More households used giving vehicles

Affluent households have many choices about how to make charitable gifts now and for the future. In 2020, there was an increase in usage of giving vehicles.


Included a charitable provision in a will

In 2017, 13%. In 2020, 17%.


Used a donor advised fund

In 2017, 5%. In 2020, 7%.



The Bank of America Charitable Giſt Fund
A donor-advised fund (DAF) is a charitable giving account which enables donors to set amounts and timing for selected charities to receive grants. Learn more about the Bank of America Charitable Giſt Fund.

Impact Investing is of growing interest to affluent donors

Impact and sustainable investing aim to invest for the purpose of generating returns while supporting social, environmental or other causes.

Significantly more affluent households participated in sustainable and impact investing in 2020. (13.2%) compared to in 2017 (7.2%). Moreover, nearly 60% of donors said that their impact investing was in addition to their existing charitable giving.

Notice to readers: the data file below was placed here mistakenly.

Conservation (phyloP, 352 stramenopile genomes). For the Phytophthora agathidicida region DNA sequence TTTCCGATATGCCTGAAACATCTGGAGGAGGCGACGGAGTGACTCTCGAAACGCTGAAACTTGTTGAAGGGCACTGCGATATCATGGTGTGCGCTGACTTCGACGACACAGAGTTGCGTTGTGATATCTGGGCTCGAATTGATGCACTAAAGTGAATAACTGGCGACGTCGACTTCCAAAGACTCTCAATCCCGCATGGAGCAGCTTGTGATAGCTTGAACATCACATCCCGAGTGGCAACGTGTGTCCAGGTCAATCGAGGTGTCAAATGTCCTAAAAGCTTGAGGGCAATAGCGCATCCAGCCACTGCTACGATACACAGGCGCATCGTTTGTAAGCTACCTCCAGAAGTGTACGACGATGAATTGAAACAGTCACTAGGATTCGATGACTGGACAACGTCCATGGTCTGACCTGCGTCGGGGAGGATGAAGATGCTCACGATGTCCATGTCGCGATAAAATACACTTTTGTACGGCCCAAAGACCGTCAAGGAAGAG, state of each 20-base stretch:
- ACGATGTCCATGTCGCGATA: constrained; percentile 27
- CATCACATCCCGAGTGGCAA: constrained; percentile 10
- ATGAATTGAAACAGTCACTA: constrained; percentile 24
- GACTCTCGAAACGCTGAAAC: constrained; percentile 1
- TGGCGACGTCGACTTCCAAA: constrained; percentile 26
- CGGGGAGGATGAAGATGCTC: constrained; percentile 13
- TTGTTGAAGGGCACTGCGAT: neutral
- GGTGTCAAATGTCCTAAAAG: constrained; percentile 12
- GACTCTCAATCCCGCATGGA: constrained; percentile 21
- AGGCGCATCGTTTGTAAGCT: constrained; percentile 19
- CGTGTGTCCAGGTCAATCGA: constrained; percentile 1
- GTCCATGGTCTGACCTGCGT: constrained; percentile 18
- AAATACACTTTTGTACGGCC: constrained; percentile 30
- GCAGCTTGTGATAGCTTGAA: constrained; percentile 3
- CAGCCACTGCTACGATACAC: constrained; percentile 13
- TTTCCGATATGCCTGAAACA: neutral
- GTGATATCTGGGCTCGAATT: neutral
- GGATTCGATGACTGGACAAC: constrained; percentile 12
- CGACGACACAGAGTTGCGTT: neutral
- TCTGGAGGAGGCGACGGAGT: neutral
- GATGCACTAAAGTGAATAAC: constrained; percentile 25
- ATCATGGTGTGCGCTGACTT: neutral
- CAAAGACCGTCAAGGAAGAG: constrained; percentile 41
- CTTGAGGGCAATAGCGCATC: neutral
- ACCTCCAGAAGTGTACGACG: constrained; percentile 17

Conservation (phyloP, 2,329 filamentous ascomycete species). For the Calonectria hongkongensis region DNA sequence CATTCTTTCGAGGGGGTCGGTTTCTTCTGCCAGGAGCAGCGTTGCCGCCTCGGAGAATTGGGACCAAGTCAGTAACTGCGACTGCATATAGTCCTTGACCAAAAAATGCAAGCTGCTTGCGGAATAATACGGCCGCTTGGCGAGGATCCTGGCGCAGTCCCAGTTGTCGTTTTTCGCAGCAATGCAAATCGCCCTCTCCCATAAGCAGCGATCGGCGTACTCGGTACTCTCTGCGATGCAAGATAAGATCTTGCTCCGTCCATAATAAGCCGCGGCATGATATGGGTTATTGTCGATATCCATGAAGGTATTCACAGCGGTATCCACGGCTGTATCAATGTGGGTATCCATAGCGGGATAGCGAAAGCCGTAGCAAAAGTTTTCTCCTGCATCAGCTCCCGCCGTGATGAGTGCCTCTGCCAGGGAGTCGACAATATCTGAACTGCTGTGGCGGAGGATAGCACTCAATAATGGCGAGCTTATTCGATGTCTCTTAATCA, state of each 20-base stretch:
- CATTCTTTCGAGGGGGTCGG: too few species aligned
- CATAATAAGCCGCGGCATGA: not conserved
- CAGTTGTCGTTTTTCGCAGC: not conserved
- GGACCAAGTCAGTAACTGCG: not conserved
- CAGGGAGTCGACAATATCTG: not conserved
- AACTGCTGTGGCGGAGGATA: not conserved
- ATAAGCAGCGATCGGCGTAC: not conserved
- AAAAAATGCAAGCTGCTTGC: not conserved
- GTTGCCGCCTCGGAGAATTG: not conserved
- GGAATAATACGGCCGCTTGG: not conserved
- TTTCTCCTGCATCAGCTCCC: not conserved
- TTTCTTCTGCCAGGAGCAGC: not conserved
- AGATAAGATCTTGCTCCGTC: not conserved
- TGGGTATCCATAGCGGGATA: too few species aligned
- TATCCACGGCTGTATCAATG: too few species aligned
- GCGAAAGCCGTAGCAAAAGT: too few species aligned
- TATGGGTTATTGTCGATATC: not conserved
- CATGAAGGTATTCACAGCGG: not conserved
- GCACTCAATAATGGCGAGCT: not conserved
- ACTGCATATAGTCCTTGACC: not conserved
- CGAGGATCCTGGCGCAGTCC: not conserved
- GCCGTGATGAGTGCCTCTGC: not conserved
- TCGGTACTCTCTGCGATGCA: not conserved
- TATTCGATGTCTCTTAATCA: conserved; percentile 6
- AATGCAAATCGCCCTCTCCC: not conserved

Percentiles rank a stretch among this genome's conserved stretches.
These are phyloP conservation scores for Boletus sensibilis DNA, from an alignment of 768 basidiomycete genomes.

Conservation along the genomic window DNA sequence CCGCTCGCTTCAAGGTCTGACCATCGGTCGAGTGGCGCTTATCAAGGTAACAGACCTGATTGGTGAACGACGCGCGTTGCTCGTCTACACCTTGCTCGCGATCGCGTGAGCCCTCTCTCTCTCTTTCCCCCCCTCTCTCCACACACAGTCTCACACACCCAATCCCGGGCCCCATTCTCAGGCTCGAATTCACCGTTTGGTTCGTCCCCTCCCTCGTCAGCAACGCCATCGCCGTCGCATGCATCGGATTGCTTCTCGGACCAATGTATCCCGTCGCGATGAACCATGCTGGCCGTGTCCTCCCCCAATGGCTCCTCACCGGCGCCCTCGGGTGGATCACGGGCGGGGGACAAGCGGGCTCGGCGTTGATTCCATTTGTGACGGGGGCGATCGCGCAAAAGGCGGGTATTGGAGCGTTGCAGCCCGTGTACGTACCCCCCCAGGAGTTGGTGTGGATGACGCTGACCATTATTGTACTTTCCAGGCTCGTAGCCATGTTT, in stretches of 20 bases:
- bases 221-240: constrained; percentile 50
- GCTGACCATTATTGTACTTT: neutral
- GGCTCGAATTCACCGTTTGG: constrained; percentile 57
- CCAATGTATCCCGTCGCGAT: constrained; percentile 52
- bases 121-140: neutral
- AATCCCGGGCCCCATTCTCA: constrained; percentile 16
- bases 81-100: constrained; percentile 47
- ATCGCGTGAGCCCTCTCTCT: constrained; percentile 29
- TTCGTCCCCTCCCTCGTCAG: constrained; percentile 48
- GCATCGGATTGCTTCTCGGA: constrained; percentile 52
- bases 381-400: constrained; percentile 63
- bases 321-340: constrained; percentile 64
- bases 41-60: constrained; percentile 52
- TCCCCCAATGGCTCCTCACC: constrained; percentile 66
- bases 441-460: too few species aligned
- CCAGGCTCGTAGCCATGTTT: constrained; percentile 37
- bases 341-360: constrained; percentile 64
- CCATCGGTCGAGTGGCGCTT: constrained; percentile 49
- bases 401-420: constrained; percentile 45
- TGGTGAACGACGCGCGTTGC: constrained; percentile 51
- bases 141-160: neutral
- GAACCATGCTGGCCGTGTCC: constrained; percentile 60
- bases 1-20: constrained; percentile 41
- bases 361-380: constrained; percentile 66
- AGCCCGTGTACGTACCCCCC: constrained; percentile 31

Affluent households relied on digital tools for charitable giving

In 2020, many affluent households turned to digital tools in order to support causes and organizations. In addition to the 56% of donors who used a nonprofit’s website, donors also used other digital giving tools.


Used digital tools for giving

Crowdfunding: 18%. Payment processing apps: 17%. Social media tools: 13%.


Confidence in societal institutions increased

In 2020, affluent individuals expressed significant confidence in the ability of many societal institutions to solve social problems.

Confidence in groups to solve societal or global problems

Nonprofits. 2020: 86.5%. 2017: 85.6%.  Individuals. 2020: 82.0%. 2017: 80.6%.  Religious institutions. 2020: 61.0%. 2017: 62.2%.  Small to mid-sized businesses. 2020: 69.9%. 2017: 61.2%.  Large corporations. 2020: 55.6%. 2017: 51.6%.  State or local government. 2020: 68.9%. 2017: 64.7%.  The president/federal executive branch. 2020: 60.1%. 2017: 46.3%.  The Supreme Court/federal judiciary. 2020: 59.5%. 2017: 52.9%.  Congress/federal legislative branch. 2020: 51.8%. 2017: 39.5%.